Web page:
... not quite
Along with the Summons for Jury Duty pictured here, the Commonwealth also sent me detailed instructions about what and when to do the listed duties two months down the road. I put the papers aside to be read closer to the time of my command appearance. At present, I was overly busy with other committments that required my immediate attention. Whew! Good thing they gave me advanced notice. Similar to Scarlett O'Hara, I'd think about this new unwelcomed happening another time.
Finally, I got the rest of my life in order and Judgement Day was close at hand. Anxiety set in, but when I mentioned it to my 80-year-old sister-in-law on the Friday before my Wednesday appearance date, she said she had been excused from jury duty for the past ten years. She unnecessarily suggested that I check it out.
At that moment, it was after 4:30 in the afternoon. The Cambridge courthouse was closed until Monday. That gave me two days to "prepare my case" and eat extra combat-anxiety calories. It was then that I read the papers that had accompanied my legal invitation and, sure enough, age seventy was the time of optional refusal....especially if one sometimes doubted the quality of one's reasoning and decision-making. (I added that last.)
Sure, I should have let them know immediately that I had two more candles on the birthday cake than they required for free choice, and, sure, the date of judicial decision was practically upon us, But.....what if I had died after being registered for that day? Wouldn't they have had to find a replacement under those circumstances? Couldn't they do the same procedure while rejoicing that I was still alive....just old?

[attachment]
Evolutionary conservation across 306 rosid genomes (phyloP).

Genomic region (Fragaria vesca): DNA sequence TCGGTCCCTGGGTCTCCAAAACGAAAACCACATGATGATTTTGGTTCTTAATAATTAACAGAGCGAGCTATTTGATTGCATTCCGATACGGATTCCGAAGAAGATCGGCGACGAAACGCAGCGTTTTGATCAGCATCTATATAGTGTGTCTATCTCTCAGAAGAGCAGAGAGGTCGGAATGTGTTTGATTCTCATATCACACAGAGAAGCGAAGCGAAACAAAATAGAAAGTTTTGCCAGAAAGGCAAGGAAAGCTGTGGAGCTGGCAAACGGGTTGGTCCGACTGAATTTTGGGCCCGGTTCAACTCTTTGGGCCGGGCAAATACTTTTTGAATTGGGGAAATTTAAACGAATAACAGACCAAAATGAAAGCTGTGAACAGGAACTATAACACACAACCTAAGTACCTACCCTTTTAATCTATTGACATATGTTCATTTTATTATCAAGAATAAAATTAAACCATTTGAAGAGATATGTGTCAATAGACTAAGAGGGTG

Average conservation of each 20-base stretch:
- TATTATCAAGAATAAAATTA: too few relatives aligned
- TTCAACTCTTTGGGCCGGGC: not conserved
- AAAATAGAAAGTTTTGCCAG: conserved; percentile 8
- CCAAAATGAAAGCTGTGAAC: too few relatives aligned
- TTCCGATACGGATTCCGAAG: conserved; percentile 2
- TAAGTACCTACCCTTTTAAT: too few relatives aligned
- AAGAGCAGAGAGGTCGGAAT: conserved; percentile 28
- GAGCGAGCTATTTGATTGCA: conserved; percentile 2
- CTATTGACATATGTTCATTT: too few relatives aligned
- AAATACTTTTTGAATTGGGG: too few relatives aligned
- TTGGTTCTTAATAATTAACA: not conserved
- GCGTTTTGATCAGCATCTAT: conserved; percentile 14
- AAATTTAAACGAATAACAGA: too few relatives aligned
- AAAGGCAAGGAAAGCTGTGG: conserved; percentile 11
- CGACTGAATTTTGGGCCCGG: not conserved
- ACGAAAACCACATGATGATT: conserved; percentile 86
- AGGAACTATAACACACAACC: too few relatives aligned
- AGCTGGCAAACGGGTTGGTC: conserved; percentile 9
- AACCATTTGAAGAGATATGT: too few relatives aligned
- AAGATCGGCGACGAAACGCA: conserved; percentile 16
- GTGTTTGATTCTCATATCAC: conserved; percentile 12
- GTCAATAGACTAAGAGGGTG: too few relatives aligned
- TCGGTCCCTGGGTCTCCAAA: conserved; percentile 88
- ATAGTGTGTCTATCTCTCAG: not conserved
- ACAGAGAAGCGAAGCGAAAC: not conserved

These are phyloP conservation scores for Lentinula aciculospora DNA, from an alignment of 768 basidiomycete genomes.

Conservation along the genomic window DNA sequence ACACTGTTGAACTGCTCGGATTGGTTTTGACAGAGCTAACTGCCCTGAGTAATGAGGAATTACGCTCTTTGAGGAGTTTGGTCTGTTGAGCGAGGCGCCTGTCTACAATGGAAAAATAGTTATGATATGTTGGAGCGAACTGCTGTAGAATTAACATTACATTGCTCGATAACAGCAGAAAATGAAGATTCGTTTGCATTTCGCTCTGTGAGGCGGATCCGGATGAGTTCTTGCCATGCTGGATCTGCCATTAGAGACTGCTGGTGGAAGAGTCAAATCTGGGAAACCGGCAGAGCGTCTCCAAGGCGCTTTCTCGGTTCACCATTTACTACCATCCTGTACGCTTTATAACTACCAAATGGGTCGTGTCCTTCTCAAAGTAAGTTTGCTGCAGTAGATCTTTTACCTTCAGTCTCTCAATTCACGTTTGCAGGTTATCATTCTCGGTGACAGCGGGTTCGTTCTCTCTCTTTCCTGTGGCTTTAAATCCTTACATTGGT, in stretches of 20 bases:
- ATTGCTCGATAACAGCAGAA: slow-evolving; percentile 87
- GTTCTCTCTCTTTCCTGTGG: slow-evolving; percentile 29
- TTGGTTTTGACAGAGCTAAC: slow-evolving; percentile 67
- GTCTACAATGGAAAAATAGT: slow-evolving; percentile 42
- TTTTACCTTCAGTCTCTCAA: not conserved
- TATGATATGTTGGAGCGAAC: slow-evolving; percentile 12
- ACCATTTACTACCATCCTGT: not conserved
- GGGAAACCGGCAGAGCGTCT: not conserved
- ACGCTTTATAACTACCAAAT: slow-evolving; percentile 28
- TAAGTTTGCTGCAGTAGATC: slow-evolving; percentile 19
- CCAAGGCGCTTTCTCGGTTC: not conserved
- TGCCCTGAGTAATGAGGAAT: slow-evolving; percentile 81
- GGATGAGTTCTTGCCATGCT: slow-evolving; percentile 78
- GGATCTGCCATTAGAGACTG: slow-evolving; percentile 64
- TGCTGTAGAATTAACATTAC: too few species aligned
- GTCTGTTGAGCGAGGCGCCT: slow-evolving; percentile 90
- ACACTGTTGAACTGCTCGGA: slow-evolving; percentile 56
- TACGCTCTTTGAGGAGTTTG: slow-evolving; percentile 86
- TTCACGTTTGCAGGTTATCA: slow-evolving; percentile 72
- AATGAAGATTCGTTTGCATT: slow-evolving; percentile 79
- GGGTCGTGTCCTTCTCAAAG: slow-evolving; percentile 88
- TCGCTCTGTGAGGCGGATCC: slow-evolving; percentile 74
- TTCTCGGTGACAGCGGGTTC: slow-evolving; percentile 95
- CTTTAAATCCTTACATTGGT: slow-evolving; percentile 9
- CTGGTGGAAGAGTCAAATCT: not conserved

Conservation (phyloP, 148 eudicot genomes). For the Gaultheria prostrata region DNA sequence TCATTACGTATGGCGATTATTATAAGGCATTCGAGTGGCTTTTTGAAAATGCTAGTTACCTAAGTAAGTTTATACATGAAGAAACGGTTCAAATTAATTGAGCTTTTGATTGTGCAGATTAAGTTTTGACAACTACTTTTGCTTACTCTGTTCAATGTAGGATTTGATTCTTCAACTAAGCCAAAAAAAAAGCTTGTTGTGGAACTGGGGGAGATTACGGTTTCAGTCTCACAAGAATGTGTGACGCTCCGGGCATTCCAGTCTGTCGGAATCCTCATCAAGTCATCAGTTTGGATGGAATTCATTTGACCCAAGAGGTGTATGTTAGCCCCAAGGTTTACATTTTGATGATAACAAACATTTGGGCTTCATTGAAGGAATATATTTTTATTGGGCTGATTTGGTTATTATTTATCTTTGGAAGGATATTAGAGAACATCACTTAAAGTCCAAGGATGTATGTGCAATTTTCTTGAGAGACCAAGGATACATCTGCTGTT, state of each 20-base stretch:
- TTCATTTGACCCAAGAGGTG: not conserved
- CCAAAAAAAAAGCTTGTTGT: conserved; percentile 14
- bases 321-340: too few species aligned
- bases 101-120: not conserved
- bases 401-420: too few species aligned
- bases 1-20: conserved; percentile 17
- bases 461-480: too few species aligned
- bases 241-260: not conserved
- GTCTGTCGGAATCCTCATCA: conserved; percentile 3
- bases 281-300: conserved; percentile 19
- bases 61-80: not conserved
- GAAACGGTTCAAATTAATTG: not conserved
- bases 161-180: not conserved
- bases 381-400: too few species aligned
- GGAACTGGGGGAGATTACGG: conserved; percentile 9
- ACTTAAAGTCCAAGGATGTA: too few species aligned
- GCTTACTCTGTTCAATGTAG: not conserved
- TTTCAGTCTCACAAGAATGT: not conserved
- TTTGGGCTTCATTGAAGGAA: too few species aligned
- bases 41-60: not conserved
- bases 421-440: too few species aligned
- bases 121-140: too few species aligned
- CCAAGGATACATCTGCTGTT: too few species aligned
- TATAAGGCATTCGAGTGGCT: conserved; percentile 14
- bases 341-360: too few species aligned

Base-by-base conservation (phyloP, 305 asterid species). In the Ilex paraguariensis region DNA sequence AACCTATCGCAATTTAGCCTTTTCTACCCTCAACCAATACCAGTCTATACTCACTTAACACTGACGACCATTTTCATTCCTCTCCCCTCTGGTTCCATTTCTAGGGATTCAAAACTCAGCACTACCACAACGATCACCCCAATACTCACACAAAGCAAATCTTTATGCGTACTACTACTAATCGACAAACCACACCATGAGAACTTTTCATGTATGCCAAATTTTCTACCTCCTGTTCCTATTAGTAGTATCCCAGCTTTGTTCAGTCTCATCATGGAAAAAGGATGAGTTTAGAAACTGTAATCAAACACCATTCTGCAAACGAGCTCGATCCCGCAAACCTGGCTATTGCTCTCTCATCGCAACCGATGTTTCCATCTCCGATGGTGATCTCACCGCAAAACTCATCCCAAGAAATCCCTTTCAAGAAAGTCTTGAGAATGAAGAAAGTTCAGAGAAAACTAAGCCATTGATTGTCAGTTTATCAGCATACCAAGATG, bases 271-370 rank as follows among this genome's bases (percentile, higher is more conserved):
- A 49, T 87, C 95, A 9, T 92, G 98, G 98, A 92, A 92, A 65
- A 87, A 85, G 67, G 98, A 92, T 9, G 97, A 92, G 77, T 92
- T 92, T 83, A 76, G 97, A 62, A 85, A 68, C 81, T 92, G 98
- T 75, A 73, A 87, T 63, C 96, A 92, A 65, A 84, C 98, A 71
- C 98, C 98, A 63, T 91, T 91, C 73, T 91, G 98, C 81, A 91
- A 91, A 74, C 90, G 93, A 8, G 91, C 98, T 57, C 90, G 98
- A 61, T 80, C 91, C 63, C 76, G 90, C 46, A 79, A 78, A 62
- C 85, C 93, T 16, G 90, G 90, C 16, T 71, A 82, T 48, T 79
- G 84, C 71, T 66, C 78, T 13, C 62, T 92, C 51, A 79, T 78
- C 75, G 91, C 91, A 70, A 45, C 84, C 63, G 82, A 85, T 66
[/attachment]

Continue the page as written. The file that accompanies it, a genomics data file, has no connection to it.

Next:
When I inquired about public transportation routes to the Cambrige Courthouse, the MBTA man on the phone told me to get off the train at North Station and transfer to Lechmere. The young lady on the North Station platform contradicted my original orders and told me to wait right there and take the next train to Haymarket. Neither of us knew that a power outage had stopped the flow of inbound trains for well over a half hour. That's how long it took me to decide to go upstairs to the street and try to find another route. As I walked toward the strange territory of the Green Line, another woman said I could walk to my destination and pointed out a reverse direction. After ten minutes of that caper, I stopped into a bank and an officer sent me on to nearby Haymarket. The train retraced the trail I'd just blazed, and three stops later I asked a fast-walking young woman to guide me to the Middlesex County Courthouse. She was three decades younger than I and never broke her stride.
Upon arriving and taking a few minutes to catch my elderly breath, I took the UP elevator, got off when the doors opened and asked directions to my goal. I was told to get back on the elevator and go to the 5th floor! (I hadn't noticed that all of us had disembarked at FL3)
Again, at my judicial floor goal, no one in authority was visible....just reading, talking, waiting potential jurors. I finally found an office with informed professional help in uniforms. Halleluyah! The nice man behind the desk said I could have telephoned! I almost replied, "Ha! Your phone rings busy." Instead he got my birthday facts, assured me with cheerful authority that there was no need for me to serve. Just like that. Two seconds and I was let off the hook....or, perhaps I should say, "Given a reprieve." He showed me what he had written on my paper. "Excused LATS Court office 02. DOB 9/26/28." I asked for an office copy for my safe deposit box at the bank!
THEN we found out he was from an old Malden Suffolk Square family. He lived on the southeast corner of Washington & Clifton Sts. (I had lived on the northeast corner of the same streets.) His cousin, Miriam Cohen nee Bendell, worked with me for twenty years. His father was Miriam's father's brother! Talk about Old Home Week for the newly reprieved.
Two hours later: 10:00 a.m.!! After an uneventful "high" trip back home, I was in end-of-the-line Oak Grove station, waiting for a bus. A young-ish foreign man (could not speak English well, so comunicated by showing me a paper) wanted directions to the Registry of Motor Vehicles which was a half-mile up the street. After giving him directions, I felt we were two slightly confused citizens, getting lost while trying to abide by the rules of this great and glorious government. He smiled, but he had no idea why I shook his hand with good-natured gusto as he thanked me and I sincerely, in a language foreign to him, wished him good luck with his adventure.
June 1, 2001